-Forgive my question is it seems rather slow, but how would the web fingerprint differ? A global community of Tor users will give different host time if their torbrowser is queried by a site's JS.
There would be the time users are using that are most likely using NTP and be the time users are using that are most likely using anondate. Browsers still do leak it in lots of places (https://trac.torproject.org/projects/tor/ticket/3059).
-About complaints, people already know that the purpose of timesync is to make Whonix's time differ from the host's.
Yes, but it is somewhat accurate, not wrong by an hour.

And one point that I failed to explain, this whole “time from verified consensus”… It is a lot less great and magic than you think.

From https://tails.boum.org/contribute/design/Time_syncing/#index3h1

First, replaying a consensus older than one week or so results in preventing access to the Tor network, and that's all, because onion keys will be wrong. An attacker who is in a position to replay a consensus to you could anyway do this, unrelated to time, so the issue at hand boils down to replaying a consensus not older than one week or so.
So an ISP level adversary could send an old Tor consensus that is 6 days old. The "time from verified consensus" could result in a clock that is 6 days too slow.

You can still verify messages that I signed with gpg a year ago. And those also include a signed time stamp from my local machine. Should you set your clock to it just because you can verify that time even if you trust that I didn’t forge the time? No. The trick with Tor is, that relays won’t accept any connections from someone that uses keys from a consensus that is older than a week.

So the issue you want to solve here “guard against MITM, be more resilient against MITM” changes the MITM target from remote ssl web servers and breaking CA’s to Tor where a MITM is in fact much simpler, since an adversary only needs to replay an old Tor consensus without even needing to break CA’s.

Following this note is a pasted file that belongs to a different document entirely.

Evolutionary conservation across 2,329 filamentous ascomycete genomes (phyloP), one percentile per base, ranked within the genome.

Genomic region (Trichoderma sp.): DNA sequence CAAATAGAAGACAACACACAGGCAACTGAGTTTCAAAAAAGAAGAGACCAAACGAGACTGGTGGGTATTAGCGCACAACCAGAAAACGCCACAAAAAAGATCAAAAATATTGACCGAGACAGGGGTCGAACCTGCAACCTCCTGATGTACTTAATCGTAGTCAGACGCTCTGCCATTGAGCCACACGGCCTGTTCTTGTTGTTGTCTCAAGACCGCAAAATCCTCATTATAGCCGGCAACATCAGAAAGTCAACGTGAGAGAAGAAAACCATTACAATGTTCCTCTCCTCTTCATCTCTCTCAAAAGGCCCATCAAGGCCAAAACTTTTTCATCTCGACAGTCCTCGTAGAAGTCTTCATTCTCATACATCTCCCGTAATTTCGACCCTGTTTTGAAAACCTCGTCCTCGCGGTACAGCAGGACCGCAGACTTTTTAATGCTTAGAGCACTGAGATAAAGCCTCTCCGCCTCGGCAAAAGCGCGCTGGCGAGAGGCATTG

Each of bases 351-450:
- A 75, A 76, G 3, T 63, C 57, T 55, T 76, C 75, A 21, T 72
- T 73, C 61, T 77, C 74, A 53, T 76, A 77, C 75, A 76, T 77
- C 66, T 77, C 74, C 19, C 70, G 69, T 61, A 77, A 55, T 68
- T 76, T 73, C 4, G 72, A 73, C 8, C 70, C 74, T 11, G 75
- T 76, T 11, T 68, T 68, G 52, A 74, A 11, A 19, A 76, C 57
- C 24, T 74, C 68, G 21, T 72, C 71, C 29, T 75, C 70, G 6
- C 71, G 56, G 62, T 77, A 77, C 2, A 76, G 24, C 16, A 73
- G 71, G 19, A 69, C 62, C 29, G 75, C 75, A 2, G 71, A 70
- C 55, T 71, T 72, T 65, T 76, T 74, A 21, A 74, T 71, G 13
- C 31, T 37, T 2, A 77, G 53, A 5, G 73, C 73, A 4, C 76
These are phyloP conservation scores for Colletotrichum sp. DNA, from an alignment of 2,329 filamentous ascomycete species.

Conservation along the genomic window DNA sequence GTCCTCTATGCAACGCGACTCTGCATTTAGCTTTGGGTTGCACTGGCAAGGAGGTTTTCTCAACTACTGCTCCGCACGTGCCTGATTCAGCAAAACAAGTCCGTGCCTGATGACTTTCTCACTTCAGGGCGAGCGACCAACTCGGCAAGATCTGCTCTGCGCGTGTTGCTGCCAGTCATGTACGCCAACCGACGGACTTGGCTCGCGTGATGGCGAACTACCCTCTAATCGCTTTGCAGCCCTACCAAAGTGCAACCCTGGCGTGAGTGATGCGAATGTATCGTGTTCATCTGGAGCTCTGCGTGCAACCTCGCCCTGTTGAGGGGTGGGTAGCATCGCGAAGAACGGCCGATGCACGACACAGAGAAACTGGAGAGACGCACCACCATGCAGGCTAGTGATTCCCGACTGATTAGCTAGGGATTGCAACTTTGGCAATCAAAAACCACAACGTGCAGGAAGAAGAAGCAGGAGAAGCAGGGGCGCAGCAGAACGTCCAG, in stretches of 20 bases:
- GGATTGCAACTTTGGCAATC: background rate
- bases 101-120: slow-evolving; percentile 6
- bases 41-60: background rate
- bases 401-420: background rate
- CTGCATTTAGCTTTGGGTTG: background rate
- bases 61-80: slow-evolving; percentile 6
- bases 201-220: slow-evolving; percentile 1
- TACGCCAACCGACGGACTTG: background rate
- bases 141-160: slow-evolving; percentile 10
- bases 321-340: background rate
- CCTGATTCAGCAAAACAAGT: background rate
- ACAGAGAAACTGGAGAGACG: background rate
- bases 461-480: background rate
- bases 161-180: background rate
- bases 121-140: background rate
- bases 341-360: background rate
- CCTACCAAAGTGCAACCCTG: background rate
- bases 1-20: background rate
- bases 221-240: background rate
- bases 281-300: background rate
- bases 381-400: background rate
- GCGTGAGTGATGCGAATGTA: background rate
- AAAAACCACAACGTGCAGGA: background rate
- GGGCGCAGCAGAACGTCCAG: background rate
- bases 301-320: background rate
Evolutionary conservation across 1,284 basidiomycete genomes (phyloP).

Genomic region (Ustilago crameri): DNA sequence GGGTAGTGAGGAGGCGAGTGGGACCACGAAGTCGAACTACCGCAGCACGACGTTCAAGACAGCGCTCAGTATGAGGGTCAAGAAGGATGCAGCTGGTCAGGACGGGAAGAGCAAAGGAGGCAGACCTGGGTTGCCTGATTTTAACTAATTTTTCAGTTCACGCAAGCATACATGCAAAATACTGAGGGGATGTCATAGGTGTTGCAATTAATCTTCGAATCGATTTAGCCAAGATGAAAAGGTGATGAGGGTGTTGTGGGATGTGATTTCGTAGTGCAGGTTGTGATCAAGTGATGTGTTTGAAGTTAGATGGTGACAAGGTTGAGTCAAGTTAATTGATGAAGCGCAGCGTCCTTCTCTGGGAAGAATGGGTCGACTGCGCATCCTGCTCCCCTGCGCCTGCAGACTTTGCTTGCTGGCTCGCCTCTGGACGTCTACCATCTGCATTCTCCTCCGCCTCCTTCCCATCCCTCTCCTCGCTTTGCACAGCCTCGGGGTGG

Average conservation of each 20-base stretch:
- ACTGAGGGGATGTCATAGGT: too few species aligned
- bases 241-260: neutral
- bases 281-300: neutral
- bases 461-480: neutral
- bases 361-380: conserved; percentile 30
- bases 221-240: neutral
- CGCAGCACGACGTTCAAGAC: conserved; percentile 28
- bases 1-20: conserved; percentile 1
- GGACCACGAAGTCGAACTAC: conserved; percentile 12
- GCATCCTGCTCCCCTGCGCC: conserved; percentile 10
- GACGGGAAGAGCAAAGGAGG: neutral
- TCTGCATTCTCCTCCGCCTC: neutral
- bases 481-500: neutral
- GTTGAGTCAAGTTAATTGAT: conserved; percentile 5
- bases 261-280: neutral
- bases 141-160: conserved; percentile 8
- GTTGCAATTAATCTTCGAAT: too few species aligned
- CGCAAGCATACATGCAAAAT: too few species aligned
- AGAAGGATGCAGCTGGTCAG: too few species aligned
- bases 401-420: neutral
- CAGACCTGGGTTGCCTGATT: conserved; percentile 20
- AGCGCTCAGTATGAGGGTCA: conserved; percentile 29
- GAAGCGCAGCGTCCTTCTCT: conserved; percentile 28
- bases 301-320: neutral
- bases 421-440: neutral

In case of Whonix, things would go even worse with solely relying on Tor Consensus Method rather than Remote Web Servers Method. At the moment ISP level adversaries can do a denial of service, but not influence the users clock, because that comes from remote web servers that are asked through Tor. On the other hand, with Tor Consensus Method, ISP level adversaries can decide what consensus they will be feeding the user, and guess in what range anondate will set the users clock then. And if they additionally also control some remote web servers that the user is visiting and JS leaks the time, they can easily guess which user they just have deanonymized.

- Hidden servers are ideally supposed to revel as little information about themselves as possible.
Supposed to, but hiding that information isn't documented for lots of service perhaps it is not even possible due to lack of feature or even required (this forum needs some kind of time for example).
[quote]Hidden services can only be accessed if the clock is no more than 30 minutes slow or fast. [12][/quote]

Read the ticket, seems to have been a bug that has been patched since.


To what value have they changed it?
[quote]As per Comparison with Others#Fingerprint, quoted from the Tails Design about Time syncing: "Our initial time guess based on the Tor consensus is probably easier to fingerprint, though: a fresh Tor is started, and restarted again right after the consensus has been downloaded." [/quote]

If the time is off Tor won’t be able to start though.


It is the terminology “won’t be able to start” that is ambiguous and problematic here. It means, “it starts, attempts fetching the consensus, but then won’t be able to establish circuits. It’s trying though.”
Then a refresh of consensus is warranted. If Tor can work with the current time range set, then all is good, no download and restart needed.
When no restart is required, it is not fingerprintable.

It causes a “Fingerprintable reaction [129] when big clock skew attack was used.”

“Network fingerprint: ISP can not guess which anonymity software is being used because of tordate [73]”

No (bad), if clock is too much off when booting. [73]”

“Quoted from the Tails Design about Time syncing: “Our initial time guess based on the Tor consensus is probably easier to fingerprint, though: a fresh Tor is started, and restarted again right after the consensus has been downloaded.””

I don't see what's fingerprintable about this in our design where we have persistence for guard-data.
This would apply to first start of Whonix-Gateway because then we don't have a Tor consensus yet.

Also thinking through what would happen on computer reboot, when the host’s clock was modified (attack against NTP) or buggy would be required, since when VM starts, VM time = host time.

A suggestion is for consensus data to be fetched over Tor whenever possible else, fallback to clearnet.